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​Jennifer Aniston: I deal with tabloids by ignoring them

Vanity Fair declared Jennifer Aniston as one of 2014's "tabloid queens"
Vanity Fair declared Jennifer Aniston as one ... 01:56

Actress Jennifer Aniston is a favorite of the paparazzi and a staple of the tabloid gossip pages, but the star of the new film, "Cake," tells "CBS Sunday Morning" that the best way to deal with the incessant coverage is to ignore it.

"Just don't pay attention," she tells correspondent Lee Cowan, in a wide-ranging interview to be broadcast on CBS Sunday, January 4. "I think I used to. There was a period where I was hell-bent on saying, 'That's not true, that's not right, that's not fair.' And now I just think you have to let it roll off your back and you realize, I think everyone knows it's all BS and, like, soap opera on paper."

These days, Aniston is generating headlines for her work in "Cake," a film where she portrays a woman struggling with chronic pain, who is suicidal and addicted to painkillers. For Aniston, the role is a departure from the usual romantic comedies she's headlined in the past.

"I was really ready to, you know, just disappear and really go into the depths of a character," Aniston told Cowan.

Her performance has already earned Aniston nominations for a Screen Actors Guild Award and a Golden Globe. There's already buzz her work in "Cake" could garner her an Academy Award nomination.

Aniston also talks with Cowan about being engaged to fellow actor Justin Theroux. The couple ignores the constant stories about them in the media, Aniston said: "The main thing is to try to just keep refocusing back on what you know is true and what makes you guys happy. We know what our truth is. [The rest] is all just static."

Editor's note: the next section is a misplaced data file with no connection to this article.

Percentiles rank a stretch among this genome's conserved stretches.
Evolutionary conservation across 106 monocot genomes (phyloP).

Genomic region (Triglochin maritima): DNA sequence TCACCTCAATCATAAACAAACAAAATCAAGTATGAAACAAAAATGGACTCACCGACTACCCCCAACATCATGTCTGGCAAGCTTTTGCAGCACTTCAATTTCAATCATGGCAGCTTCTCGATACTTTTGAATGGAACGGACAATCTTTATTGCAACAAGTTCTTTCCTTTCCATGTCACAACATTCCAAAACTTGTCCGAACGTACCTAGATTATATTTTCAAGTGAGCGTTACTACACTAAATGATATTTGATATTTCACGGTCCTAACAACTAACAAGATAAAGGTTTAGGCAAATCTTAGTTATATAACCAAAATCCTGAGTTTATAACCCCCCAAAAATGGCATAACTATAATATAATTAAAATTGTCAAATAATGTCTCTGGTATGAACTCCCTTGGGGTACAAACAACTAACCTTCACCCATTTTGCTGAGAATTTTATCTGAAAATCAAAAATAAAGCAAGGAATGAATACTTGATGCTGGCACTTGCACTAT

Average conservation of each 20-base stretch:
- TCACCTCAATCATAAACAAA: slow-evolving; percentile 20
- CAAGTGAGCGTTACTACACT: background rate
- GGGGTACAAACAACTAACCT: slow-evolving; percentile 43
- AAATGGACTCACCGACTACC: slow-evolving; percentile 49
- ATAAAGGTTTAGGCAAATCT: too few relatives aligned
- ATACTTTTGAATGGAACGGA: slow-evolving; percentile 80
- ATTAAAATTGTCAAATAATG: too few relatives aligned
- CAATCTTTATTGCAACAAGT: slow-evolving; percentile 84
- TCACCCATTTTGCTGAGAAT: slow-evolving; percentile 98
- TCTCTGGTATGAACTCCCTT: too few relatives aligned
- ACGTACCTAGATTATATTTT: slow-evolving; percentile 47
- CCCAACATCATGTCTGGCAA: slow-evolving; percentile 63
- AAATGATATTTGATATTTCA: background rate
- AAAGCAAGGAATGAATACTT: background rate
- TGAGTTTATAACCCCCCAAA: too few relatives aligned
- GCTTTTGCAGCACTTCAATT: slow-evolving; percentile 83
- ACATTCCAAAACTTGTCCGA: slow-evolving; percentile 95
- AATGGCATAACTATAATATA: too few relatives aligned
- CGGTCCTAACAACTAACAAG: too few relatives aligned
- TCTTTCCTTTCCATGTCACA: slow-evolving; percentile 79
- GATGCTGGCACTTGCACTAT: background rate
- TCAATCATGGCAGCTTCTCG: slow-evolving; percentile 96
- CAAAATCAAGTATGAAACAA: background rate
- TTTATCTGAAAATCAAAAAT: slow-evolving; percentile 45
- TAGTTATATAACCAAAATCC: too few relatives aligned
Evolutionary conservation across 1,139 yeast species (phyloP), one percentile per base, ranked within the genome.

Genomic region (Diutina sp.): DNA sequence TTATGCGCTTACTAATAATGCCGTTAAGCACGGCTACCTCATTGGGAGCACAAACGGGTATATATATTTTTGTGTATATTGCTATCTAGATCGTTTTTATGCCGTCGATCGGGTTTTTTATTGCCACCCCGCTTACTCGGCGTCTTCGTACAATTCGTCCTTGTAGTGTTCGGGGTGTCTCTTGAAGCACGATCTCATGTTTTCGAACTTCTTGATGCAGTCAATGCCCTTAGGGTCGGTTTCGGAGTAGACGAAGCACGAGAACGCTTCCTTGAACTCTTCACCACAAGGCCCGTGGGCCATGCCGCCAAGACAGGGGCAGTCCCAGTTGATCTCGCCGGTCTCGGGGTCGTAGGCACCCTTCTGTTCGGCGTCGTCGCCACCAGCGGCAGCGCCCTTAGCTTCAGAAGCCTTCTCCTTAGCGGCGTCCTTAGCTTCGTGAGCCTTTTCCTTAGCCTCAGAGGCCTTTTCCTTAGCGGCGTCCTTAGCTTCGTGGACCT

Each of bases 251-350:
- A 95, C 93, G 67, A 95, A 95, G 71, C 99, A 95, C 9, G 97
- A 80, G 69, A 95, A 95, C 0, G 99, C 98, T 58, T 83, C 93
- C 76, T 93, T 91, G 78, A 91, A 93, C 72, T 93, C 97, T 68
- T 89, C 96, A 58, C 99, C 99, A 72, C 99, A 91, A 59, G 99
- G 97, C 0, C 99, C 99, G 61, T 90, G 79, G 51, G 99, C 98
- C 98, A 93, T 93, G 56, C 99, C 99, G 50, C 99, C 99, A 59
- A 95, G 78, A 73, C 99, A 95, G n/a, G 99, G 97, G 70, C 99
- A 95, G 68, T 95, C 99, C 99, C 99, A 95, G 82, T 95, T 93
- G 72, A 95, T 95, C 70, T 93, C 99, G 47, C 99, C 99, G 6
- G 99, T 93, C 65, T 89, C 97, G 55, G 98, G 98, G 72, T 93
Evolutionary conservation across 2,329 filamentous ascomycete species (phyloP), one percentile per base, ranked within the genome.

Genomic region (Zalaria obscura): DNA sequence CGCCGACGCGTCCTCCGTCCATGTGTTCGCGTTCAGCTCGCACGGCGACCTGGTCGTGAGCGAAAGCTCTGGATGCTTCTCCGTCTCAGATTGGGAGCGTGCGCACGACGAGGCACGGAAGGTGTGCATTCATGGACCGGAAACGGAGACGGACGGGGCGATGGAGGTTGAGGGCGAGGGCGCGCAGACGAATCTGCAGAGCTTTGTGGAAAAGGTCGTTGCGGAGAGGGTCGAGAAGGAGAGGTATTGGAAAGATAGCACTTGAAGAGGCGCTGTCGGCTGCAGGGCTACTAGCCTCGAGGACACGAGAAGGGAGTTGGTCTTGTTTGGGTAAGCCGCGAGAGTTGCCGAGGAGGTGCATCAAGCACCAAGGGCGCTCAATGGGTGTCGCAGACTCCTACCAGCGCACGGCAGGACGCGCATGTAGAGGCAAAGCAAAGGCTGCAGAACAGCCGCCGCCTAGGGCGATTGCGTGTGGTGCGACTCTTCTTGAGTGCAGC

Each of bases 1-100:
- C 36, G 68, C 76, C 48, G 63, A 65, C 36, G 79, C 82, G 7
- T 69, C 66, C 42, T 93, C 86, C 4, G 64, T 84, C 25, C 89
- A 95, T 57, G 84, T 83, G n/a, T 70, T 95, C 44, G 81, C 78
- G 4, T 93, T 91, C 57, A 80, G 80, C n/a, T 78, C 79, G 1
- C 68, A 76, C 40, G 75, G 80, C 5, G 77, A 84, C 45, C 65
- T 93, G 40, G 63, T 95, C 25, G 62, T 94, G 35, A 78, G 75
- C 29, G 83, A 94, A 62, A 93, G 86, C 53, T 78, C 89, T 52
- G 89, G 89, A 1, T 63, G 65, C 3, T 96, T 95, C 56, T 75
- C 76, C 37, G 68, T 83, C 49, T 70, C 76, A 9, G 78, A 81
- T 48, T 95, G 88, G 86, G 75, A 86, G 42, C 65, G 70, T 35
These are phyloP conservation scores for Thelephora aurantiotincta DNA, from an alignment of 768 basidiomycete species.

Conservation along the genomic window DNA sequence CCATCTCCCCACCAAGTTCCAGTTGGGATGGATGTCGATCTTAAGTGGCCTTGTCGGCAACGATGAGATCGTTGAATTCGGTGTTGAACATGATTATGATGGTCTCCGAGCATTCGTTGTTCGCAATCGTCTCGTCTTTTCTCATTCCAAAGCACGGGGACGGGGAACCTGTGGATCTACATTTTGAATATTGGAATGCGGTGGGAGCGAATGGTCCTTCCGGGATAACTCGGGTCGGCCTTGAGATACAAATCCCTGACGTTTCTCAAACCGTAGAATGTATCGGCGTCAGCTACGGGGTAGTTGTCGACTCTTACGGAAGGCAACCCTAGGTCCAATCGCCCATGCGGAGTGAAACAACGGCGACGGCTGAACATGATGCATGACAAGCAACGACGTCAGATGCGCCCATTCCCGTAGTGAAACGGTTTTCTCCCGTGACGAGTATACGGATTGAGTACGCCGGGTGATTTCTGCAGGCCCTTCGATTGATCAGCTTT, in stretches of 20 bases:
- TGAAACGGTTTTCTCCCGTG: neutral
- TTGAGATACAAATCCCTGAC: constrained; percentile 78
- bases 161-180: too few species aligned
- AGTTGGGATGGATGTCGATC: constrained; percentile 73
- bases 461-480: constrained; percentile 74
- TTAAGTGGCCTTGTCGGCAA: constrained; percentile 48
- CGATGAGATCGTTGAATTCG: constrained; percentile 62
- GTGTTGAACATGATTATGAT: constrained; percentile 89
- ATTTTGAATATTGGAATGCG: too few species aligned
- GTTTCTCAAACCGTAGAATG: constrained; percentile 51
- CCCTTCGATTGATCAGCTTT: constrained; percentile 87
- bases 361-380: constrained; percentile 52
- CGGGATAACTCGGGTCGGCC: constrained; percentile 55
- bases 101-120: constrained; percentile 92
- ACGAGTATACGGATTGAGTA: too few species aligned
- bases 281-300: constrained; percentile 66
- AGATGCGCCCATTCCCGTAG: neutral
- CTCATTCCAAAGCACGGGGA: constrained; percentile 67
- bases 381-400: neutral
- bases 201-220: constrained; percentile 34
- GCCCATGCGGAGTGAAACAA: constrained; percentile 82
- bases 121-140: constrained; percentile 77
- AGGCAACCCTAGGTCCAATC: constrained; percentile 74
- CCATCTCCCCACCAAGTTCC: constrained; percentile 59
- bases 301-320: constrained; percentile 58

Cowan also asked Aniston about the pressure of living in a media bubble: "Even just on your personal life, about when and if you're gonna get married, and whether you're gonna have a child, I mean it's not stuff that men go through, necessarily."

"No. I mean there's a level of, you know, sexism in that way that, definitely, they don't get asked those questions at all," she replied.

"Do you think it is sexism?"

"Yeah, sure," Aniston said. "Why don't they? I mean, is it because women are supposed to be mothers and procreate? And if you are someone who has a career, that must mean that you are so focused on the career that you say, 'Screw everything else,' when that's obviously not the case? We just happen to be fortunate enough to work, and we know that it can coexist. So I don't know why that pressure is put on women more than men."

"All the attention on your personal life -- how hard has it made it for you just to have, like, a normal relationship with somebody?" asked Cowan. "I mean, I've even terrified to bring up the topic of relationships with you, because it's such a thing."

"Yeah. Well, it's also very normal," Aniston said. "I understand it. But my relationship is very normal. My relationships have been wonderful, normal relationships that exist within this circus of curiosity and what-not."

"CBS Sunday Morning" is broadcast Sundays at 9:00-10:30 a.m. ET on the CBS Television Network. Rand Morrison is the executive producer.

"Sunday Morning" is also rebroadcast Sunday afternoons on the Smithsonian Channel, at 2:00 p.m. ET. Check for additional times.

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